Gold will extend its record-setting rally on “massive currency debasement” and expectations for further stimulus, according to SkyBridge Capital, which recently added exposure to the metal after exiting in 2011.
“When you think of currency debasement the question is, what is the dollar going to weaken against, and when you look around the globe, it’s hard to be excited about alternative currencies,” said Troy Gayeski, co-chief investment officer and senior portfolio manager at Skybridge, listing the euro, yuan and emerging-market monies. “So gold is obviously a natural alternative currency.”
The precious metal surged to a record well above $2,000 an ounce earlier this month — although prices have stumbled since then — as central banks including the Federal Reserve unleashed vast stimulus to support economies hurt by the coronavirus pandemic. That’s spurred bets that paper currencies will lose their value as money supply jumps.
Goldman Sachs Group Inc. calls gold the currency of last resort and has forecast more gains.
Gold is “fairly rich versus oil or other real commodities, but it hasn’t appreciated nearly as much as money-supply growth since its previous peak in September of 2011,” Gayeski said in an interview. “It wouldn’t surprise us if by the end of next year, it’s around the $2,100 to $2,200 range.”
Spot gold hit an all-time high of $2,075.47 an ounce on Aug. 7 as the dollar weakened and real interest rates fell well below zero. On Thursday, it was up 0.4% at $1,936, having climbed almost 28% this year. Prices eased midweek after minutes from the Fed showed it edging away from a step that would underscore a commitment to an extended period of ultra-loose policy.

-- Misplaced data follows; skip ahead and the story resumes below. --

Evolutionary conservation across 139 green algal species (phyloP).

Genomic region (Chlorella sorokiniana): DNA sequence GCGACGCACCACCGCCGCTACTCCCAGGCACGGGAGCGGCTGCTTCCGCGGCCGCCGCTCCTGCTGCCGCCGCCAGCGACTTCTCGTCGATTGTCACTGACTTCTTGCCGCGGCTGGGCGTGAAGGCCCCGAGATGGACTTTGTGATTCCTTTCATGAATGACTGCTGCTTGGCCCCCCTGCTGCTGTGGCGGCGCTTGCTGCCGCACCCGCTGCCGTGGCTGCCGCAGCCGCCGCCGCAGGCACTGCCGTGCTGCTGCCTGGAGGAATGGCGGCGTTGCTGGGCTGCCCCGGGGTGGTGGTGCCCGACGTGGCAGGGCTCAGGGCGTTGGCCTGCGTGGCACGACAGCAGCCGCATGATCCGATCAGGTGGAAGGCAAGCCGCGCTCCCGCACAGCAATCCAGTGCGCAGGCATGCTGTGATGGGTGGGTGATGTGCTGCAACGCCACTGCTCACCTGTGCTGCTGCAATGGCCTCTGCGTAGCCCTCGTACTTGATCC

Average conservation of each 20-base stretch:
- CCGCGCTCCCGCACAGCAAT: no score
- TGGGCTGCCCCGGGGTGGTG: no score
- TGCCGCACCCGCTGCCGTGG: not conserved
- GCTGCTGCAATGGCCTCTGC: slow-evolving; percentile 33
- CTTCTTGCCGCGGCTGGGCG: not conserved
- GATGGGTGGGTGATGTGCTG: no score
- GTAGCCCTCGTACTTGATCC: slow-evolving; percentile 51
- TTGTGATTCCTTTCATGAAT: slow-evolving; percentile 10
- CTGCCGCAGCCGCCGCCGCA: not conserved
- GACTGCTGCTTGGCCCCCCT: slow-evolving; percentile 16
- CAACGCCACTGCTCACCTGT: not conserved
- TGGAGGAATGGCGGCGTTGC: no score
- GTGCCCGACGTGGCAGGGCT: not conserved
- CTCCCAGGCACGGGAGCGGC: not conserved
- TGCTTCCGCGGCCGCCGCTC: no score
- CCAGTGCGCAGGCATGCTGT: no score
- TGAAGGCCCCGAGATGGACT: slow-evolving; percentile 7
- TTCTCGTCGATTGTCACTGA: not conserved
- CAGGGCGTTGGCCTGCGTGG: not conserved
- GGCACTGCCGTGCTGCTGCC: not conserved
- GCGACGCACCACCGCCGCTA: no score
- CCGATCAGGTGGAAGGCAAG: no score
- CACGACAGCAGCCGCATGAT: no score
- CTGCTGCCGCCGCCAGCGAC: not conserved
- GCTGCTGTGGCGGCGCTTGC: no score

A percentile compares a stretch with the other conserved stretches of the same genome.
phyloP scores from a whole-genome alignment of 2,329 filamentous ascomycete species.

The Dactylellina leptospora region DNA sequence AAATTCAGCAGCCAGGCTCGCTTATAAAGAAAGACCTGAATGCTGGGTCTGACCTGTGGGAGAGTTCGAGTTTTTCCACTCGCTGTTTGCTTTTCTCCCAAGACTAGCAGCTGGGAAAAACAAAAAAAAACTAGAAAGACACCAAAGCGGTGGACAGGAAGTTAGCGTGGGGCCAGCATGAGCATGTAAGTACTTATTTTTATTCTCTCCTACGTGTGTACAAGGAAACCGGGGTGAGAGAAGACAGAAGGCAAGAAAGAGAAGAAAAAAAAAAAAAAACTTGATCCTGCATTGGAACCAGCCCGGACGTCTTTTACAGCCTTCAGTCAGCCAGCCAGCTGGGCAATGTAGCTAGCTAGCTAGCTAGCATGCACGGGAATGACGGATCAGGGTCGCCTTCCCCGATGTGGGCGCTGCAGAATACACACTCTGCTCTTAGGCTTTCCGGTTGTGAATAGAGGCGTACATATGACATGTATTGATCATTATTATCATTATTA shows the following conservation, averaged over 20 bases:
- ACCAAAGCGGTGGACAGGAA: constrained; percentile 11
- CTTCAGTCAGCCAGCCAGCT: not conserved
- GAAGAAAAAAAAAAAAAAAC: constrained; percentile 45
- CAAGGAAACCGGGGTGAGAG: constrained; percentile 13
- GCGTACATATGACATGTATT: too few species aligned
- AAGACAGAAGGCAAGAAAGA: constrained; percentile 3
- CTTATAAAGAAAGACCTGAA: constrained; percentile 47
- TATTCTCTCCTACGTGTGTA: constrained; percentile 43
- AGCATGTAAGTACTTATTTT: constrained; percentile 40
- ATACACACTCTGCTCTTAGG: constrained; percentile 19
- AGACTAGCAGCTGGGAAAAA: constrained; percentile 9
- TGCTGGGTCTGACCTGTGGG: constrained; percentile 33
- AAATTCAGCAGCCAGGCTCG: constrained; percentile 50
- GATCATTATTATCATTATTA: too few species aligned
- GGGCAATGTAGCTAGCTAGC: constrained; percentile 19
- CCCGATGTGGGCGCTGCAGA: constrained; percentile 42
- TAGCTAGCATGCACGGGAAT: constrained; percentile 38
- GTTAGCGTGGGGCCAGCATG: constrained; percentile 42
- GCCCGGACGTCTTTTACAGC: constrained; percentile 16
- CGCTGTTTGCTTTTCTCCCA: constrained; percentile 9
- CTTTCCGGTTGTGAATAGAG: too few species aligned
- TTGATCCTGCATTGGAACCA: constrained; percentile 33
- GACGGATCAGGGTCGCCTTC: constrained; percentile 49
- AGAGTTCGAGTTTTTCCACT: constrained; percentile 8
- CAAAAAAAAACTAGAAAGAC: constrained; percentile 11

Ultimately, the driver for gold is “you have massive currency debasement, particularly in the U.S.,” Gayeski said.
SkyBridge, which manages $7.35 billion, has about 3% exposure to gold, with the majority of positions taken in the past two months. The fund-of-funds manager’s primary exposures are to U.S. cash-flow-generative strategies backed by tangible assets, including residential mortgage-backed securities.
While the latest round of fiscal stimulus talks hasn’t yet yielded a deal, the Fed has already swelled its balance sheet by about $2.8 trillion this year, with Goldman cautioning that U.S. policy is triggering debasement fears.
The Fed will likely ramp up asset purchases, and there’s more fiscal stimulus coming too, Gayeski said.
“All those things argue for a continued bull market in gold, again driven principally by money-supply growth and dollar debasement as opposed to real inflation fears,” he said. “Furthermore, expect continued asset inflation long before real inflation ever shows up.”
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